The Federal Trade Commission recently announced settlements with Decusoft, LLC, Tru Communication, Inc. (doing business as TCPrinting.net), and Md7, LLC, resolving allegations that the companies misrepresented their participation in the E.U.-US and Swiss-US Privacy Shield. The announcement comes just before the first Privacy Shield annual review (scheduled for September 2017) and marks the FTC’s first enforcement action related to Privacy Shield. This post provides a brief overview of the Privacy Shield framework, notable facts from the enforcement action, and key takeaways for companies.

Privacy Shield. The E.U.-US and Swiss-US Privacy Shield frameworks are an alternative transfer mechanism for companies to transfer E.U. and Swiss individual data to the United States in compliance with E.U. and Swiss data protection requirements. To participate in either framework, a company must self-certify to the Department of Commerce (“Commerce”) that it adheres to the Privacy Shield Principles. The FTC enforces compliance with the Privacy Shield framework under its Section 5 deception authority, and companies who misrepresent their Privacy Shield participation run the risk of an FTC enforcement action.

Charges and Settlement. All three companies claimed, in their respective online privacy policies and statements, that they were Privacy Shield framework participants. These representations were either express or by implication. Notably, in the case of TCPrinting.net, the company’s privacy policy stated that it would “remain compliant and current with Privacy Shield at all times.” Contrary to these claims, none of the three companies completed the steps necessary to participate in the Privacy Shield framework. The FTC settlement prohibits the companies from misrepresenting the extent to which they participate in any privacy or data security program and imposes FTC reporting requirements for a 20-year period.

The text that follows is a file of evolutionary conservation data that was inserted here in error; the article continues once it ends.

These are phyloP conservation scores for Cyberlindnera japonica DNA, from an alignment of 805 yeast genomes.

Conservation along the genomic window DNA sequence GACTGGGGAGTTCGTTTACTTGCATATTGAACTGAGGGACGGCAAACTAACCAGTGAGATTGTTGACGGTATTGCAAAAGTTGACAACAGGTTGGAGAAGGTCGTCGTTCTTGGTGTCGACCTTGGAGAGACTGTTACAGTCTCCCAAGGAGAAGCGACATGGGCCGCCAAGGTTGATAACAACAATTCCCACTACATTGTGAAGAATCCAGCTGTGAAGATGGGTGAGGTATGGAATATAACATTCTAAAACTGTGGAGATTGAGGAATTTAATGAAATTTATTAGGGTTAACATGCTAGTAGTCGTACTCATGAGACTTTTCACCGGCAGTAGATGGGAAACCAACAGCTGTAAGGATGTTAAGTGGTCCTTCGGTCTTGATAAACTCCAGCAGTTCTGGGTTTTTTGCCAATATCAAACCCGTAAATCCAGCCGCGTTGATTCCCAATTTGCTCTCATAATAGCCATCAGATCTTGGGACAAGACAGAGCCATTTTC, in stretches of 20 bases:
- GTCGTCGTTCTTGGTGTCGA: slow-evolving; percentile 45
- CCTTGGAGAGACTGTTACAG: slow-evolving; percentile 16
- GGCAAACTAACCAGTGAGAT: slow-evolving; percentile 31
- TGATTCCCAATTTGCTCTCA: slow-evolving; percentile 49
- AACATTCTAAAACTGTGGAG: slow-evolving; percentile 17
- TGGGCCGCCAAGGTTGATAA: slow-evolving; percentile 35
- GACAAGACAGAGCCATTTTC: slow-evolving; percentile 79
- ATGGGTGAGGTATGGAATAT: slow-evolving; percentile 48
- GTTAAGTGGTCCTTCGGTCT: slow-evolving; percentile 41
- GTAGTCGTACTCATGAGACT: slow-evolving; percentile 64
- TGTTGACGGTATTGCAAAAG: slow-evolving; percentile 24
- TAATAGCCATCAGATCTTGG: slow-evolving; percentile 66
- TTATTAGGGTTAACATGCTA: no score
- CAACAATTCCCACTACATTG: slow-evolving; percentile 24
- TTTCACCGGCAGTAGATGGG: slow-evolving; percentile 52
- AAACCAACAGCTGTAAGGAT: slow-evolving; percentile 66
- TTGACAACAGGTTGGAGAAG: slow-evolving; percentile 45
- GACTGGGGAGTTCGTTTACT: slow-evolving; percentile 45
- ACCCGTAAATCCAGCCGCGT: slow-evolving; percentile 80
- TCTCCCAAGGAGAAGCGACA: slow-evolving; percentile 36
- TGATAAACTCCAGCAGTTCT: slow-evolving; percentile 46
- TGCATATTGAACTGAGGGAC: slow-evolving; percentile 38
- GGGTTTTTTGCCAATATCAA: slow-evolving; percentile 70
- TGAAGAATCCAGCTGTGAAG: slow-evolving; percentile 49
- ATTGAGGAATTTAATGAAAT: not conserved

Key Takeaways. Since 2009, the FTC has settled 36 cases involving claims of Safe Harbor participation, three cases involving alleged violations of Safe Harbor Privacy Principles, and four cases involving claims of participation in the Asia-Pacific Economic Cooperation (APEC) Cross-Border Privacy Rules (CBPR) system. As noted in the chart below, the FTC has been active in enforcing cross border privacy frameworks, and companies should expect this trend to continue. As part of the Privacy Shield negotiations, the FTC committed to give priority to Privacy Shield non-compliance referrals received from EU Member States, Commerce, and privacy self-regulatory organizations and other independent dispute resolution bodies. With the first Privacy Shield annual review forthcoming, these enforcement actions affirm that commitment.

Year FTC Enforcement Actions and Warning Letters
2009-2013 -10 Companies Settle Safe Harbor Charges
2014 -14 Companies Settle Safe Harbor Charges
2015 -15 Companies Settle Safe Harbor Charges
2016 -1 Company Settles APEC CBPR Charges -FTC Issues Warning Letters to 28 Companies Regarding APEC CBPR Participation
2017 -3 Companies Settle APEC CBPR Charges -3 Companies Settle Privacy Shield Charges

In light of this activity, companies should review their privacy policies and similar statements to ensure that claims about participation in or compliance with self-regulatory or governmental privacy related programs are up to date and accurate.